Joyce Kennedy was an actress of modest renown, who died in 1943, aged just 44, entirely unaware that an off-colour remark she had once made to a friend would inspire one of children’s literature’s greatest villains.
‘He would make a nice fur coat,’ she blithely observed of a Dalmatian puppy called Pongo, unwittingly planting the seed that would grow into the monstrous Cruella de Vil.
Pongo’s smitten (and offended) owner was the playwright Dodie Smith, who more than 20 years later, having never forgotten Joyce’s remark, wrote her first children’s book, One Hundred and One Dalmatians.
Puppy love: As the new Cruella remake proves dalmatians haven’t had their day Brian Viner looks back at the history of the well-loved children’s novel written by Dodie Smith (pictured)
In 1961 it became a hit Disney animation, which in 1996 was re-made as a live-action film starring Glenn Close as the scheming, dog-napping Cruella. A sequel followed in 2000.
Now the Dalmatians are yapping again.
Disney’s new release Cruella features Emma Stone in the title role, co-stars Emma Thompson, and has Close as executive producer. Almost 80 years after her friend Joyce’s throwaway comment, and more than three decades after her own death at the grand old age of 94, the characters Dodie created are still going strong.
Her own favourite of all the plays and books she wrote was her charming debut novel, the 1948 classic I Capture The Castle.
JK Rowling and Joanna Trollope are among the many writers who have cited it as a direct influence on their own work and another, Lady Antonia Fraser, has described one passage as among ‘the most erotic in all literature’.
One to watch: Cruella is the latest Disney venture inspired by One Hundred and One Dalmatians and stars Emma Stone in the titular role
Yet it is One Hundred and One Dalmatians that best reflected one of the constants of Dodie’s life, her adoration of animals, as well as her visceral dislike for anyone who so much as hinted at treating them badly.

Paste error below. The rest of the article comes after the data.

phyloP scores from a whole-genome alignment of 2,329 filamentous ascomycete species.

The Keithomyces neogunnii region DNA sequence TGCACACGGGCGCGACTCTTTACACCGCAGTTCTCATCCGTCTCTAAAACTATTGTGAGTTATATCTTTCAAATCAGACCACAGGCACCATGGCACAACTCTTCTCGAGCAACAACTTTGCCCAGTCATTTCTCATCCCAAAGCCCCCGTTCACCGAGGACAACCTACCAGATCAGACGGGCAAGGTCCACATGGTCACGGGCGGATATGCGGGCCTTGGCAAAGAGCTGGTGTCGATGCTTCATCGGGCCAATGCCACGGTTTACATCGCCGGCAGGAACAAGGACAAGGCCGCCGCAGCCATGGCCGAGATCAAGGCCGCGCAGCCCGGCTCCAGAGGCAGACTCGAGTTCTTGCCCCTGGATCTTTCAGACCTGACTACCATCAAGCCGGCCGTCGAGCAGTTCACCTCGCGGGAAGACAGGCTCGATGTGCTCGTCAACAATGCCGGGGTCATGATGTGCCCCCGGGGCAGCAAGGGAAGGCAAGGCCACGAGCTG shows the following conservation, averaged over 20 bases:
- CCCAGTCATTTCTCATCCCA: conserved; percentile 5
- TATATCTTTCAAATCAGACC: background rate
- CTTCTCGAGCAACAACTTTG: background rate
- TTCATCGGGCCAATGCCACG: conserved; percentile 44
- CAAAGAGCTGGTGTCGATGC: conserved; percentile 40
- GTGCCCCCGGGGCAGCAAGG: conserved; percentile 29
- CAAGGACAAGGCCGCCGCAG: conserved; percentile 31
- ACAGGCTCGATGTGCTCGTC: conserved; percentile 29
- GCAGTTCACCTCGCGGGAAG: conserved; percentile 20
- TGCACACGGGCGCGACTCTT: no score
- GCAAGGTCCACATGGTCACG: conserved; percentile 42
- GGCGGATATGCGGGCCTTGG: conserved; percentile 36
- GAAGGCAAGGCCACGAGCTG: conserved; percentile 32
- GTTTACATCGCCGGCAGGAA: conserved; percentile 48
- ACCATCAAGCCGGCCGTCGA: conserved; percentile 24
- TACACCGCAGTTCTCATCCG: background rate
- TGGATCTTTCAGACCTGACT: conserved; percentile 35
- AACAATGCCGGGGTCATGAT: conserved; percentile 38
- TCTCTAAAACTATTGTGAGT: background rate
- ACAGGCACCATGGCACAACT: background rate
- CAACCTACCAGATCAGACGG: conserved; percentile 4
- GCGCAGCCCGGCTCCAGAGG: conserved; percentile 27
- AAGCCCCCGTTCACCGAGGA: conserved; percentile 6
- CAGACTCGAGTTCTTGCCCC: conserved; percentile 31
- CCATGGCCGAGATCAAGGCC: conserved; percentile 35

Once, in a taxi, the celebrated novelist Graham Greene made the mistake of asking her how he could kill some cats whose howling was disturbing him at night. He was not forgiven.
During Dodie’s genteelly impoverished middle-class childhood in Manchester, her family had a dog called Good Old Rover and a cat named Kit Kennedy, a characterful tabby which, when the young Dodie had her tonsils out, promptly ate them.
But the most significant pet in her long life was the one given to her in 1934 as a tiny puppy, in a hat box.
Inspirational: Dodie’s actress friend Joyce Kennedy (pictured in 1930) made an off-colour remark that a dalmatian would ‘make a nice fur coat,’ inspiring the monstrous Cruella de Vil
Pongo was a 38th birthday present and a complete surprise, devised jointly by her lover Alec Beesley and her best friend Phyllis Morris (whose Devon family had made its fortune in Ambrosia rice pudding).
Pongo’s death from lifelong kidney trouble just seven years later caused Dodie more grief than anything had since her teens, when her mother died.
Still, he had at least made his presence felt during his short but singular life, barking furiously at any human-being wearing headgear; the man behind the cold cuts buffet at the swanky London restaurant Le Caprice always had to take off his chef’s hat when Pongo came in. Unlike most dogs, he also got to travel across the United States in the back of a pale grey Rolls-Royce.
In 1939, having sailed from England with their beloved Rolls and even more beloved dog, Dodie and Alec, by now married, were heading for California where her amusing plays had attracted Hollywood’s attention.
Iconic: Playwright Dodie, who more than 20 years later, having never forgotten Joyce’s remark, wrote her first children’s book, One Hundred and One Dalmatians (pictured with her dog Pongo and husband Alec in the Fifties)
She was asked to work on the script of Rebecca, Alfred Hitchcock’s first American production, but declined because she hadn’t cared for Daphne du Maurier’s novel, and there was no scope for humour.